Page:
The 1977, 1978 and 1979 Budgets saw import parity which, before this government expropriation, resulted in massive windfall profits for oil companies. In the period 1974 to 1978 direct concessions to companies through tax rose from $280m to $900m. While the Government was stimulating the private sector, cutbacks were occurring in health, education and welfare areas of the Budget. The cities program was almost eliminated. Community development and regional bodies had their funds cut. There were massive cuts in funds for housing. This reduced public housing to less than 5 per cent of the total housing stock, the lowest of any in the Western world. Health charges shifted costs towards individuals. Education showed a continual shift to the non-government schools, and in welfare there was a freezing of many of the extra benefits; for example, supplementary benefits which have been unchanged since this Government has been in power.

I want to refer to the effects of tax changes and I have a table which I have referred to the Minister for Home Affairs and Minister for the Capital Territory (Mr Ellicott). He has agreed that it can be incorporated in Hansard. I ask for leave for its incorporation.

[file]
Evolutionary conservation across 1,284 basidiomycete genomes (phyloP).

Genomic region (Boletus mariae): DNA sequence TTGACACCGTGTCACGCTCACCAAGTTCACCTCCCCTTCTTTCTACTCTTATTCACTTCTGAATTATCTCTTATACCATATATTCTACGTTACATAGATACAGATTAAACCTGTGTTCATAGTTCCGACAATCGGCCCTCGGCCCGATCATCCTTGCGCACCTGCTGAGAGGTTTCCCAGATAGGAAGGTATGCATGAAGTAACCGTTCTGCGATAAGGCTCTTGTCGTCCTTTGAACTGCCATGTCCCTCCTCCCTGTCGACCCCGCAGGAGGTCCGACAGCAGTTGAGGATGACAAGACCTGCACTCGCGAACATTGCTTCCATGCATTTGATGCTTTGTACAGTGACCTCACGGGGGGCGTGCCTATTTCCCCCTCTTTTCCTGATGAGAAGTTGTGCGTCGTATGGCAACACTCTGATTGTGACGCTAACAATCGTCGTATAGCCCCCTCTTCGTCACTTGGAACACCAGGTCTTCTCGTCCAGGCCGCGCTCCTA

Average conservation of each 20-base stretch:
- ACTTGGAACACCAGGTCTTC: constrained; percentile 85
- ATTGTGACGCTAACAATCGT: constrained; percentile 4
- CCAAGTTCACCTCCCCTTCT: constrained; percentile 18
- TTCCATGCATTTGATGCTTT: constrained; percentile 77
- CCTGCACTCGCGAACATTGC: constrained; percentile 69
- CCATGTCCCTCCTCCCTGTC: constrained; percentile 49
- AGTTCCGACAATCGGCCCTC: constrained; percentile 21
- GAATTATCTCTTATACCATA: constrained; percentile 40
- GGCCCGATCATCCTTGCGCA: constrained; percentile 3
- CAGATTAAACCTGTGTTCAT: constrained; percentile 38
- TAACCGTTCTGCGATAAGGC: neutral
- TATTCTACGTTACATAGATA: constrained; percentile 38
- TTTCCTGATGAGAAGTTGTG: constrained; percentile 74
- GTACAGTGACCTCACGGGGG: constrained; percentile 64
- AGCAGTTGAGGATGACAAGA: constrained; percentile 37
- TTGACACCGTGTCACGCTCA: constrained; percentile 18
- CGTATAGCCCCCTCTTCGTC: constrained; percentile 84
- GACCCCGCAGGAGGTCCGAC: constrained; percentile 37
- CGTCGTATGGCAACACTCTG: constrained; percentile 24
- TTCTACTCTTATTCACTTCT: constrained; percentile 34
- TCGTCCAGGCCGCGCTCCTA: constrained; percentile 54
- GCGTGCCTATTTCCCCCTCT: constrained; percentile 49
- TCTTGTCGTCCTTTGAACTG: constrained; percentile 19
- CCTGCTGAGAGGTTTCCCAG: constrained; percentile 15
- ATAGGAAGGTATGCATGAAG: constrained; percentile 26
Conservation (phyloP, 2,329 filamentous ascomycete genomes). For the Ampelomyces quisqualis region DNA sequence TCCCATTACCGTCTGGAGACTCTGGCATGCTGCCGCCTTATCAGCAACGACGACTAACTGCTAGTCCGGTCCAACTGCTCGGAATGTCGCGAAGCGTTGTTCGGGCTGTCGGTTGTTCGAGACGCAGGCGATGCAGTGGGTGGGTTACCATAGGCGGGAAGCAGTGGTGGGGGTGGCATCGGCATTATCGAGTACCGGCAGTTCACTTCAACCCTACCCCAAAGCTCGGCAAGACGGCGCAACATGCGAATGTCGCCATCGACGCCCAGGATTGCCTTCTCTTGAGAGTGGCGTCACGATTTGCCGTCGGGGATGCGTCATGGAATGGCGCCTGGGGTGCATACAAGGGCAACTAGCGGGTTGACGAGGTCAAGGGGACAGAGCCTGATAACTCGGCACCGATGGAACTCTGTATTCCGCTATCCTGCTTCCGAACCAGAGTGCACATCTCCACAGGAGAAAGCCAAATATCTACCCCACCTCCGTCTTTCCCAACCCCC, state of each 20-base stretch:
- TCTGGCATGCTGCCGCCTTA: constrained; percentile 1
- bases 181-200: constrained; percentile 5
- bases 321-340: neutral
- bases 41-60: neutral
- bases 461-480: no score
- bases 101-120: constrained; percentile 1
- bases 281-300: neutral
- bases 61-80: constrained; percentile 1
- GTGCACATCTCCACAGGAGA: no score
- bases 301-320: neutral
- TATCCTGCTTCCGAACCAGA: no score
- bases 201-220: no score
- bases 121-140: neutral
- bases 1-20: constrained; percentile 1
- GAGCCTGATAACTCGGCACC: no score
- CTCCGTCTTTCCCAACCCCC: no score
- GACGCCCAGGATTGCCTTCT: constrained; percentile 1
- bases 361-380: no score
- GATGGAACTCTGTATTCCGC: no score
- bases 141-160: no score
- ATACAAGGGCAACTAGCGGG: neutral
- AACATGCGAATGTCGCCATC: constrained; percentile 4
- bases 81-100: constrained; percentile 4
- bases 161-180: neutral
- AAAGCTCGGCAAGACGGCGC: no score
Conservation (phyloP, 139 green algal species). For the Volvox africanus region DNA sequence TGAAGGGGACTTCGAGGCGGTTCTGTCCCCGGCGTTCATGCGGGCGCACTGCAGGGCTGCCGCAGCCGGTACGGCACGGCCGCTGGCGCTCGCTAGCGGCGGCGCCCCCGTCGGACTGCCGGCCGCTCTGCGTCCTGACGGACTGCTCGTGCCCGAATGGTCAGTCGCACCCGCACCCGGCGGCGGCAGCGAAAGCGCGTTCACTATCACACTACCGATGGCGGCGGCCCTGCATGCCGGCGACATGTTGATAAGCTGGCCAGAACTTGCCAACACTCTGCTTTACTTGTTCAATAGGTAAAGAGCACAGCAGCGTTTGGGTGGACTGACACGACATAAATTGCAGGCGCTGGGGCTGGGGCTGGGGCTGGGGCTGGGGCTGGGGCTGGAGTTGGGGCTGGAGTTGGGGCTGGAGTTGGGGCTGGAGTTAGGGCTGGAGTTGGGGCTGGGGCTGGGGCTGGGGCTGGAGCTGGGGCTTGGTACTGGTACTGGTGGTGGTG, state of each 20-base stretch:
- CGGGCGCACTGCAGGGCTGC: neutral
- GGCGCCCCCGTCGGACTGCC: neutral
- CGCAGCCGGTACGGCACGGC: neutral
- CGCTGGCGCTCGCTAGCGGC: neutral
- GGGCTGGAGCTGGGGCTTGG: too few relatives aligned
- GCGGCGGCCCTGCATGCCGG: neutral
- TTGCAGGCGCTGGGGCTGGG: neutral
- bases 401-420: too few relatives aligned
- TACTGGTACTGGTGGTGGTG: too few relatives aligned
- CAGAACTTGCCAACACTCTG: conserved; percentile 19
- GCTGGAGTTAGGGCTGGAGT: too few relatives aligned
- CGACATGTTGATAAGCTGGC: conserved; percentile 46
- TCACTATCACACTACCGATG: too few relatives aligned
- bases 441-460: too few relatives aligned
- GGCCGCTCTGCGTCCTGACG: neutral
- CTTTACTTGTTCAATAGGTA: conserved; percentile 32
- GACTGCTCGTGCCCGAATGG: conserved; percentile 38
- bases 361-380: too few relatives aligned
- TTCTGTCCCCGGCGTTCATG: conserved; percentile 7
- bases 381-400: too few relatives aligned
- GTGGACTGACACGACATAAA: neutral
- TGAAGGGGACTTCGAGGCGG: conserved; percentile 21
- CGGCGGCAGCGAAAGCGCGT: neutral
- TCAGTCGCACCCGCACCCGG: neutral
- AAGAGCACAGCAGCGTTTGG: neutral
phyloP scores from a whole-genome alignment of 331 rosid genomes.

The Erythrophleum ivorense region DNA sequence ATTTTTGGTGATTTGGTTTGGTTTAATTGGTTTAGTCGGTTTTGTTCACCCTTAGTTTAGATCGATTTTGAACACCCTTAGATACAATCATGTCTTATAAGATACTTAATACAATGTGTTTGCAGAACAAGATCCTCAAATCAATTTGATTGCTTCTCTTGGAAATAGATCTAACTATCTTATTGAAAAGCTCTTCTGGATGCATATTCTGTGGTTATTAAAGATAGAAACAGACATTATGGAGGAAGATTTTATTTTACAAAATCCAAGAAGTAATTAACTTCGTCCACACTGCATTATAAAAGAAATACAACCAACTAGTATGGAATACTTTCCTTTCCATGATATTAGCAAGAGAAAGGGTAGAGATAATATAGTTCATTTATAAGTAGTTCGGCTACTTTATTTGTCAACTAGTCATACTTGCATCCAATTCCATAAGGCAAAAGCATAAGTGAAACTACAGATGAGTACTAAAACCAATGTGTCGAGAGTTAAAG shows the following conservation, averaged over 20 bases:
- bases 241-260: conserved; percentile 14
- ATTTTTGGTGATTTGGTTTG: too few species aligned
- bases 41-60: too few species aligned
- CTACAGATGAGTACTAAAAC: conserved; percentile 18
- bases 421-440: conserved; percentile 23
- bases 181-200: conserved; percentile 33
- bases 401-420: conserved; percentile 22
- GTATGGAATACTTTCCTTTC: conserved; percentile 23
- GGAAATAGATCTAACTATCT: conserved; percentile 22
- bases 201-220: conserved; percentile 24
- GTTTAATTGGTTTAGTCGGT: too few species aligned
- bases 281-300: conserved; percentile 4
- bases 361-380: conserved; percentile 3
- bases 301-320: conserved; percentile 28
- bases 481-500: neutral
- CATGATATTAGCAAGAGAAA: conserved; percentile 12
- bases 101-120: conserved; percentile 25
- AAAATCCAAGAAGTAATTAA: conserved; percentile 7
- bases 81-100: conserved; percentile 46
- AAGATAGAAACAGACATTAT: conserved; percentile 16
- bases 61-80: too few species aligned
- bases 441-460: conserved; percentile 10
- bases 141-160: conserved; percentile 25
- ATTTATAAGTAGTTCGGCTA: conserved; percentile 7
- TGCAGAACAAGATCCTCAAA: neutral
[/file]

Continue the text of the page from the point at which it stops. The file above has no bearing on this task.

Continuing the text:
Leave granted.

The document read as follows-


-If the 1978-79 tax scale is compared with that for 1975-76, for people on various levels of real income, including family allowances as a replacement on tax rates, the combined effect is regressive. Single persons on $6,000 and $10,000 suffered a decline in disposable income, whereas those on $30,000 enjoyed a strong increase. A married person with a dependent spouse and two children, earning $10,000, suffered a decline. Those in the same family position, but on $30,000, had the greatest improvement. The Government claimed to be restoring incentive. The other side now is regressive income tax. The 1978-79 Budget increased excise duty on beer, spirits and cigarettes by 12.5 per cent, compounding the regressive effects of direct taxation with indirect taxation. From 1 July 1979, Commonwealth estate and gift duties were abolished thus removing our last taxes on wealth and leaving us one of the only countries in the Organisation for Economic Co-operation and Development with no taxes whatsoever on capital or wealth. As previously noted, this regressive redistribution of wealth has been justified by claims that the strategy would lower inflation, stimulate employment and restore the public sector. However, the results have been that we have reached a level of unemployment of more than 6 per cent with hidden unemployment of 8.8 per cent of the work force.